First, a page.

While their content and community are accessible for anyone, many of their articles have a Christian lens to them, covering topics like “Is it ok to get angry with God?” and “Why is Christianity good news for the childless?”

They also have an Instagram page and Facebook group where you can join in on the conversation. 

3. Dr. Lora Shahine

Dr. Lora Shahine is an OB-GYN and reproductive endocrinologist (REI) based in Washington state that is dedicated to supporting people on their fertility journeys no matter what they look like.

Along with her fertility practices, she is also an Associate Clinical Professor at the University of Washington. These positions give her unique insight into the world of fertility and miscarriage with hands-on experience and a research background to back up the knowledge she shares.

Her mission is to use education and community to shatter stigmas around infertility and miscarriage. Dr. Shahine has authored multiple books like Planting the Seeds of Pregnancy: An Integrative Approach to Fertility Care and Not Broken: An Approachable Guide to Miscarriage and Recurrent Pregnancy Loss. You can also engage with her across her social media channels from TikTok to Instagram to Facebook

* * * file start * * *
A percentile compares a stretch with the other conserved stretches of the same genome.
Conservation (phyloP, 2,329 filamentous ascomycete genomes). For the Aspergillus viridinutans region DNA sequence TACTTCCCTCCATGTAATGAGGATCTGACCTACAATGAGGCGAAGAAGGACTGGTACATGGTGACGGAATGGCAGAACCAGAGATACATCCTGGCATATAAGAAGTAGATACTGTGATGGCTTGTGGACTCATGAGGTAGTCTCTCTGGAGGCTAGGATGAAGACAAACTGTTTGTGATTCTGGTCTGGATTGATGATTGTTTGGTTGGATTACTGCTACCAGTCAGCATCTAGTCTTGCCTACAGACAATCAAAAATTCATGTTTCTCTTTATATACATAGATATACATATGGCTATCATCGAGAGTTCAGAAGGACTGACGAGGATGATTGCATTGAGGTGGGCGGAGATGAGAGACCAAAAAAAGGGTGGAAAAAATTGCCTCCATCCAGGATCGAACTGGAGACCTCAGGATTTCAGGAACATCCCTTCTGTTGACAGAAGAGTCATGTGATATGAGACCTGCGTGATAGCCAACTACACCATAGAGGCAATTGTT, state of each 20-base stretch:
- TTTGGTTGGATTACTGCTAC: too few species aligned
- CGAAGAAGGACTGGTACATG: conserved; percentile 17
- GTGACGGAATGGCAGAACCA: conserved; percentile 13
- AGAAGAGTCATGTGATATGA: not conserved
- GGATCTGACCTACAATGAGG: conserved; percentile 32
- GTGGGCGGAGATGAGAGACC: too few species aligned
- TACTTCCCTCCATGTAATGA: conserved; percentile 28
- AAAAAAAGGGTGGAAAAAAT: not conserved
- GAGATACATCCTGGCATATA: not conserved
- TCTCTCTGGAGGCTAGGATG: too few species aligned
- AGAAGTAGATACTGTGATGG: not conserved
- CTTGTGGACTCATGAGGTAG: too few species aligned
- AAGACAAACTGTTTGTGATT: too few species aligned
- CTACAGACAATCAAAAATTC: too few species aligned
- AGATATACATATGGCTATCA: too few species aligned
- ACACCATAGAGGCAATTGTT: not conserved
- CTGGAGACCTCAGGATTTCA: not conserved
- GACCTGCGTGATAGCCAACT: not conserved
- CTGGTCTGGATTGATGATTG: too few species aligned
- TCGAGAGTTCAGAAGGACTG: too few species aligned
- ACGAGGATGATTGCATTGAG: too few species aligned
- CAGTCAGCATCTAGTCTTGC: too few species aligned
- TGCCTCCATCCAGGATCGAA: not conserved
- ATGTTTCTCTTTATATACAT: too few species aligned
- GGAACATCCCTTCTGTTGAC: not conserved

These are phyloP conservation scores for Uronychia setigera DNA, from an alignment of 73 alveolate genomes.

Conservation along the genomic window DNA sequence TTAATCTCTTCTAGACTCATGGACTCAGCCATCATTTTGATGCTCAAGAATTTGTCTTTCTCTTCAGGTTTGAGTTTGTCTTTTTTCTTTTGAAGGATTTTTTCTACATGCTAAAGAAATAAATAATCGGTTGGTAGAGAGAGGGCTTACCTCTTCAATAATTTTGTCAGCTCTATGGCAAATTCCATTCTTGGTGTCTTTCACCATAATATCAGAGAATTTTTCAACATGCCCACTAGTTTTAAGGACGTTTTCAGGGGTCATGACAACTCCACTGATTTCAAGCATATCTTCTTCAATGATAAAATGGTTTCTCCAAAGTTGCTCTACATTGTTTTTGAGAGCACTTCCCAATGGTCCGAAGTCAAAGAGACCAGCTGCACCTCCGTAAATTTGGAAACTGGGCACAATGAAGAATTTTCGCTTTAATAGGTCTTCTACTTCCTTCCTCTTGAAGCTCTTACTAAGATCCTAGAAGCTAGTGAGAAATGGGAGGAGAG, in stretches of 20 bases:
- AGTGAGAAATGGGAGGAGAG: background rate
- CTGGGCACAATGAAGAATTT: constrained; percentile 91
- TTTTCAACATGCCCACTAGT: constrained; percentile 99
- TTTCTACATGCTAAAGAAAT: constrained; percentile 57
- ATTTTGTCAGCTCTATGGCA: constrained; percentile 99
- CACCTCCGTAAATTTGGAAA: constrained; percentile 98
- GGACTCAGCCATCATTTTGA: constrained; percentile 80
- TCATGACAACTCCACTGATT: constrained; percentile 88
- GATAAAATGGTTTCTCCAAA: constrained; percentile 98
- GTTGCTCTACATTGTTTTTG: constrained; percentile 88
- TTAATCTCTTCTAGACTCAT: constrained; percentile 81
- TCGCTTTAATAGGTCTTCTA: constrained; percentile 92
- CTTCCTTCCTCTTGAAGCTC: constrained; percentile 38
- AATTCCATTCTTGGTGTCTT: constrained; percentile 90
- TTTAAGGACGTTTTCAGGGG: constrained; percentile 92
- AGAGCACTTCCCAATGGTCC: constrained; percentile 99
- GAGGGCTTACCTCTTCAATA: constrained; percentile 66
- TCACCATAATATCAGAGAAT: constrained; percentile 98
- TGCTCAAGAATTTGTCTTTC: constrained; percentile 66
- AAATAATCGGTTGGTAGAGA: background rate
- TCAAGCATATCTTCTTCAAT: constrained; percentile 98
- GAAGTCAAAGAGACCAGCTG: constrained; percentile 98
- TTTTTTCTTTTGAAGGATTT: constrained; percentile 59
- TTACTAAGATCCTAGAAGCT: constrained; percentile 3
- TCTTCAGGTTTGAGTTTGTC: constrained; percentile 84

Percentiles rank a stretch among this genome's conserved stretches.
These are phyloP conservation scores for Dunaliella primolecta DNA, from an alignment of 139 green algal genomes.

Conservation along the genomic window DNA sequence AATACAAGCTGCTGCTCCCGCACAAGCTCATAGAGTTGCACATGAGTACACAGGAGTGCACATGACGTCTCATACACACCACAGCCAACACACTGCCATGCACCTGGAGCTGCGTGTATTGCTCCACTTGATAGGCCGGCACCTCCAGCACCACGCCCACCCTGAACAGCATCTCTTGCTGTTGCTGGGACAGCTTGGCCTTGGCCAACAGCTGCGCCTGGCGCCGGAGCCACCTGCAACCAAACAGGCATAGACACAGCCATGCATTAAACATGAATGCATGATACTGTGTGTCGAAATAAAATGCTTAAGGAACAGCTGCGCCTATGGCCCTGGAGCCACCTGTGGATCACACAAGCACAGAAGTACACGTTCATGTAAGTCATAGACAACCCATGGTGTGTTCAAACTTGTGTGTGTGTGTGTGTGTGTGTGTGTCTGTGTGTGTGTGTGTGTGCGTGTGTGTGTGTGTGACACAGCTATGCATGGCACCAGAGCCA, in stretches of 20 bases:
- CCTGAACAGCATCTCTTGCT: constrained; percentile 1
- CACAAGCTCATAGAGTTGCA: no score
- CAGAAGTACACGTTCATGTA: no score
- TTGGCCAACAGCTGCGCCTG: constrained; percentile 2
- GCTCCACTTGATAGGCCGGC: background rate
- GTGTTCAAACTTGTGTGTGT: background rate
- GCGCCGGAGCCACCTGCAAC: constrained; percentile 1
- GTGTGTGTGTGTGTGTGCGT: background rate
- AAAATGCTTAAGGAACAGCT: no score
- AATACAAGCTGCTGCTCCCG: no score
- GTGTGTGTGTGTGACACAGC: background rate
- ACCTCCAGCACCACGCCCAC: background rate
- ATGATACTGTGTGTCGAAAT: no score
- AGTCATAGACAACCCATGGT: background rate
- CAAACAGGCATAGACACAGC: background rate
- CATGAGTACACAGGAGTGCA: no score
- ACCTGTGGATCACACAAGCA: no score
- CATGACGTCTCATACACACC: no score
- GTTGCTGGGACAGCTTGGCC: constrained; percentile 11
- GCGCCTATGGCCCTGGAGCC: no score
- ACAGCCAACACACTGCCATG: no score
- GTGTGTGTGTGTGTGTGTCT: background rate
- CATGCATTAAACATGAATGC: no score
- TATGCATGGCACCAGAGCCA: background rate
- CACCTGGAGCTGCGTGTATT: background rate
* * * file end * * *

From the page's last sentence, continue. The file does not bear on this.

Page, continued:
The illustrated version of her book Not Broken is great as a gift when comforting someone who had a miscarriage.

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Blogs or Websites About Getting Pregnant After Miscarriages or Pregnancy Loss

Miscarriages can be full of grief, but that doesn’t mean it’s the end of your fertility story. Blogs and websites about getting pregnant after a miscarriage can offer a guiding light to people in their most difficult times.

Here are some great ones to turn to:

4. The Fertility Tribe

The founder of The Fertility Tribe, Kristyn, calls herself an “infertility warrior” who is now a mom to twins conceived through IVF - InVitro Fertilization. She created The Fertility Tribe after feeling at a loss for resources while navigating her fertility journey. 

As a blog and lifestyle brand, The Fertility Tribe redefines fertility and empowers people with inspiring stories, a supportive community, and expert resources. They cover all sorts of topics related to fertility and reproductive health like endometriosis, surrogacy, adoption, IVF, and of course pregnancy after miscarriages. 

They also have a free membership plan and app with membership benefits like:

  • Virtual support groups and events
  • Access to expert fertility resources
  • Personalized support outside of social media
  • Opportunities to meet others at the same place in their journey